Roundup: Gaming the system a second time

So the Ontario Progressive Conservative Party’s nomination committee has allowed Patrick Brown to run for the leadership contest, despite the fact that he was kicked out of caucus (which also rescinded his nomination as a candidate in his riding), which is going to go super well for everyone involved, be it Brown claiming that he’s been vindicated from the allegations (he hasn’t), or the other candidates who are trying (and failing) to come up with new policy on the fly as they try to distance themselves from Brown’s campaign platform. But what gets me are all of the pundits saying “It’s up for the party members to decide,” which should provide nobody any comfort at all, because the reason the party is in the mess it’s in is because Brown knew how to game the system in order to win the leadership the first time. He has an effective ground game, and can mobilise enough of his “rented” members, likely in more effective distributions (given that this is a weighted, ranked ballot) than other, more urban-centric candidates can. He played the system once, and has all the means necessary to do it again. Saying that it’ll be up to the membership to decide is an invitation to further chaos. This is no longer a political party. It’s an empty vessel waiting for the right charismatic person to lead it to victory, which is a sad indictment. Also, does nobody else see it as a red flag that Brown’s on-again-off-again girlfriend is 16 years his junior and used to be his intern? Dating the intern should be a red flag, should it not? Especially when one of his accusers is a former staffer.

Meanwhile, here’s David Reevely previews the party’s civil war, while Andrew Coyne imagines Brown’s pitch to members as his running as the “unity candidate” in a party split because of him.

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Roundup: Romanticizing a political “success” story

It’s not a secret that Globe and Mail editorials have a tendency to be terrible, but one yesterday was particularly misinformed to the point of being criminally negligent. The subject? That politics needs more Ruth Ellen Brosseaus. The thrust of the piece is that politics doesn’t need more lawyers or titans of industry, but plucky individuals with a common touch. What they completely ignore is how much support the party gave Brosseau to turn her from the assistant manager of a campus bar who spent part of the campaign in Vegas (who never actually went to her riding during the campaign) into the eventual NDP House Leader that she is today.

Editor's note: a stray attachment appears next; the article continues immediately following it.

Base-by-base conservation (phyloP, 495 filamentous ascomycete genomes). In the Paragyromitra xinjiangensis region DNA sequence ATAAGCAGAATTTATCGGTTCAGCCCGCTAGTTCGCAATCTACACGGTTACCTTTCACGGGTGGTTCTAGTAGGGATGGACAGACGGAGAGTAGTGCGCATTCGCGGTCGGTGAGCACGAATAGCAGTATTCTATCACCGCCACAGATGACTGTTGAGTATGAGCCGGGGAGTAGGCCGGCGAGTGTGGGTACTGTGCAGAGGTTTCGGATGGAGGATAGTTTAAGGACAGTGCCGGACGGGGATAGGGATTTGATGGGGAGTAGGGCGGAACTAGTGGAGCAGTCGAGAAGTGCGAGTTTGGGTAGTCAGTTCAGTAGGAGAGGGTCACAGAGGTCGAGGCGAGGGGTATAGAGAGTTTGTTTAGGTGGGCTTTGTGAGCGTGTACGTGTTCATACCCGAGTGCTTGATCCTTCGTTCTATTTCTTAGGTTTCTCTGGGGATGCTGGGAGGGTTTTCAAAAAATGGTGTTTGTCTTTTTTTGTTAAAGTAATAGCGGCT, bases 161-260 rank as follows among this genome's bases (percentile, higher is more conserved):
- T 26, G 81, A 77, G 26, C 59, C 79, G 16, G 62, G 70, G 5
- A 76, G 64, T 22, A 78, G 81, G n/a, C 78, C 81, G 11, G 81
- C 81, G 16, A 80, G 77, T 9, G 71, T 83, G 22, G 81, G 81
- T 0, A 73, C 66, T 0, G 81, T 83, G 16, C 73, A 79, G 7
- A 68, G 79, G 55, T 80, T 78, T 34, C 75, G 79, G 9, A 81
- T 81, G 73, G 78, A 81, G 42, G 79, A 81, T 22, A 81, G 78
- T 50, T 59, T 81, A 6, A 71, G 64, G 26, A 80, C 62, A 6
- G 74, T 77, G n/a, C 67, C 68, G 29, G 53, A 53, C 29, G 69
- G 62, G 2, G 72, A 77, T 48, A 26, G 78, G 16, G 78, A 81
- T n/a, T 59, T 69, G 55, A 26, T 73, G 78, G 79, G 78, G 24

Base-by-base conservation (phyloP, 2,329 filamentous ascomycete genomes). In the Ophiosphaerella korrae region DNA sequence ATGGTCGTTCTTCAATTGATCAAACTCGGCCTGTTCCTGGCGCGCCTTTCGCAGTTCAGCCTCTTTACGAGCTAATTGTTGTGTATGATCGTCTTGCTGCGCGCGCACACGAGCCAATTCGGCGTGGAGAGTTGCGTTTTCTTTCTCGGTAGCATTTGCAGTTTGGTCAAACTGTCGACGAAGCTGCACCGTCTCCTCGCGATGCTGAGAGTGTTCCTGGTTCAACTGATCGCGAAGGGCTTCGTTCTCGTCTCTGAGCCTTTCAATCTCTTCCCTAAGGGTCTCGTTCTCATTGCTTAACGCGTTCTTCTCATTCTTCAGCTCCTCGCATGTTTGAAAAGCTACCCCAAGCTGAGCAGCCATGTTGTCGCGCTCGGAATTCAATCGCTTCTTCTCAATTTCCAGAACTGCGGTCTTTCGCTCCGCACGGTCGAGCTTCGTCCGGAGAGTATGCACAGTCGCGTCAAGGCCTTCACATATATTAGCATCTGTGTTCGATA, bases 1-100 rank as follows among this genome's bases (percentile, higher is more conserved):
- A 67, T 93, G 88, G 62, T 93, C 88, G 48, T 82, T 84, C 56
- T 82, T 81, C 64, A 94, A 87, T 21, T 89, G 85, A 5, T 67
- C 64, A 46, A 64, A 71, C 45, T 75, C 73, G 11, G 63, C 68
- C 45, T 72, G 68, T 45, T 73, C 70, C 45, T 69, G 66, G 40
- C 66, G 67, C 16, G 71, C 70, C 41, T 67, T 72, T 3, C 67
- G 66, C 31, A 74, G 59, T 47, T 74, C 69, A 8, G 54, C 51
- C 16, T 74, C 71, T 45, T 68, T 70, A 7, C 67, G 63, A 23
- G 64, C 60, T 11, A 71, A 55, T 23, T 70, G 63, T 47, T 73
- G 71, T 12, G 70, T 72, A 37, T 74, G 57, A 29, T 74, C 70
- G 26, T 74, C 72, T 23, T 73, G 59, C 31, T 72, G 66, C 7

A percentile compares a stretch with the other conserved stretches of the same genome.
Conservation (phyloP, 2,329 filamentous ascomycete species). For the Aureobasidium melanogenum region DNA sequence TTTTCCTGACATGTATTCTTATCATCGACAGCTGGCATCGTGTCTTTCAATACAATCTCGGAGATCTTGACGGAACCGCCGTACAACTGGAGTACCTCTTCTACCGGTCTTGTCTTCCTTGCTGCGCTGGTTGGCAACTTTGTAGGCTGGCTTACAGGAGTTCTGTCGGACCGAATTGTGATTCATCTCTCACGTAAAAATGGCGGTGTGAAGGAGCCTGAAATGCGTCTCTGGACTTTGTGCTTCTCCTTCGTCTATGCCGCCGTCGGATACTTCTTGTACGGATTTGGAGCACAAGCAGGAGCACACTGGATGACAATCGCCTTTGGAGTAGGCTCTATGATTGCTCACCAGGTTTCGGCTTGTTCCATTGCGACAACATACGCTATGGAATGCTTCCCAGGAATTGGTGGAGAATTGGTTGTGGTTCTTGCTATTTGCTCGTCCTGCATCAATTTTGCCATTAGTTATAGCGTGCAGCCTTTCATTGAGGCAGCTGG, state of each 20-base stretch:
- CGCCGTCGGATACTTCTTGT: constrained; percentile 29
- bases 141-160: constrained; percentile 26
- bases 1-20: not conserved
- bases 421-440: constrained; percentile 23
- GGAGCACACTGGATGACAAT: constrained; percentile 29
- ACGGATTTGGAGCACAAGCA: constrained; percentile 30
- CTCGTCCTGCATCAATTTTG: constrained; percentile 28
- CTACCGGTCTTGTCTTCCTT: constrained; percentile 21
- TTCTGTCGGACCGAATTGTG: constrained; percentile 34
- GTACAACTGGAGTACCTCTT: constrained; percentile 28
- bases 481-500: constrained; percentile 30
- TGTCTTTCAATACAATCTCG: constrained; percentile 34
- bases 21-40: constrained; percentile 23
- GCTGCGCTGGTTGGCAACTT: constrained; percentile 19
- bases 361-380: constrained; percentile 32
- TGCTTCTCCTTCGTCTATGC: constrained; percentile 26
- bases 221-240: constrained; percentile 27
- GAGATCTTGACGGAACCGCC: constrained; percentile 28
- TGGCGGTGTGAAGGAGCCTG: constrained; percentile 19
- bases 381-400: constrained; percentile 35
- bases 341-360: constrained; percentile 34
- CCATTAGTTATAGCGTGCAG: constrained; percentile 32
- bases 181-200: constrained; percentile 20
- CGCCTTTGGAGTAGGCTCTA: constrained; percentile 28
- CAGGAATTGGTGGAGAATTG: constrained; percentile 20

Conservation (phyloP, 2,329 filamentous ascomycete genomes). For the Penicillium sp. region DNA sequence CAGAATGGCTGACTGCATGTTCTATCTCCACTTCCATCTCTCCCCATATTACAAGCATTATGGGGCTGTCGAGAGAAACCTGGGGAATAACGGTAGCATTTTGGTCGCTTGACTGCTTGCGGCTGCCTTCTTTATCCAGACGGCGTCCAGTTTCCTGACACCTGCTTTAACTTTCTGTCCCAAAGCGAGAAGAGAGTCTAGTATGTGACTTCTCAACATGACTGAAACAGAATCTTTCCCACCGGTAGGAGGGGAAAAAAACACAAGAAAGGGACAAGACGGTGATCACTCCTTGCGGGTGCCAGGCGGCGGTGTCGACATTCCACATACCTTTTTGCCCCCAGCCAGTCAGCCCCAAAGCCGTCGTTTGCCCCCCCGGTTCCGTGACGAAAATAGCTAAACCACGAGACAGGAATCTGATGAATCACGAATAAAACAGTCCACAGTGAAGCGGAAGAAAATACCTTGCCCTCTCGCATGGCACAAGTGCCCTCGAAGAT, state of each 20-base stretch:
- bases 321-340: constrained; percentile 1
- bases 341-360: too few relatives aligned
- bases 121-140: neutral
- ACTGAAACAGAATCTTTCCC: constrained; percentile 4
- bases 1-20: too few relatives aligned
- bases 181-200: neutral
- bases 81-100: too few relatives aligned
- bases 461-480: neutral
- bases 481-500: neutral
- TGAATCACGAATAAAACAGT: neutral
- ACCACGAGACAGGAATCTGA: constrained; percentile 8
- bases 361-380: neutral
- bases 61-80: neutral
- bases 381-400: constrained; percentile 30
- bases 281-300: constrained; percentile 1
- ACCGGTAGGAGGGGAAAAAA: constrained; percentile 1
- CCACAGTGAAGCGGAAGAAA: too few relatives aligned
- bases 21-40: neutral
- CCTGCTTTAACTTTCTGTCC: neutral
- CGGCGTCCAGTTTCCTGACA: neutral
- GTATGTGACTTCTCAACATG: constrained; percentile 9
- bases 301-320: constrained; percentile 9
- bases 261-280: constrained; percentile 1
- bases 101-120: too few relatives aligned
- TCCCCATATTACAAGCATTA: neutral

To wit, after the 2011 election, the party sequestered Brosseau, put her through intense French immersion to get her proficiency in French back up to an acceptable level for the francophone riding that she was accidentally elected into during the Orange Wave, and then carefully kept her away from the media except for select clips to show how great her French was. Her early interventions in the Commons were brutal – I recall one particularly memorable nonsense question in QP about how, as a busy single mother, she didn’t have time to worry about all of the Conservatives scandals. Riveting stuff. She was given a deputy portfolio that kept her very constituency bound, and again, she was largely kept away from the media spotlight for four years, and when she was in the media, it was for personality pieces and not policy. During the last election, the party put her forward to every outlet conceivable to showcase her personality and endear her to voters, and she did win again. And good for her.

But what the Globe piece misses entirely is that plucky everywoman Brosseau was given a hell of a lot more support than any other candidate or MP gets, because they wanted to rehabilitate her image, and to demonstrate that they didn’t make a mistake in putting her name on the ballot in the manner that they did. And sure, maybe we need plenty of everyperson candidates, but we also do need lawyers and corporate types who have policy experience as well, because part of the danger of just nominating your everyperson candidate is that it puts them in the position to be the puppets of party apparatchiks run out of the leader’s office. We already have too much central control in politics, and there is a real danger that candidates who are unprepared for political life will become fodder for those machinations, which will do no favour to our political system. So sorry, Globe editorial board – maybe you need to do a little more homework before you file a piece like this.

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Roundup: The cause, not the cure

The particular turmoil of the Ontario Progressive Conservative leadership is difficult to turn away from, particularly given that right now it’s grappling with a fairly fundamental point about what is ailing our Westminster parliamentary system, which is the way in which we choose our leaders. Andrew Coyne lays it out really well in his latest column, which notes that another leadership contest won’t solve the party’s problems precisely because it’s the cause of those problems. And Chris Selley notes that with the inclusion of Doug Ford in this new race, that system of leadership selection is just as likely to result in a civil war within the party as it will do for anything else. (On a side note, Selley’s piece notes how Ford is attracting the evangelical endorsements in such an eerily Trump-like way).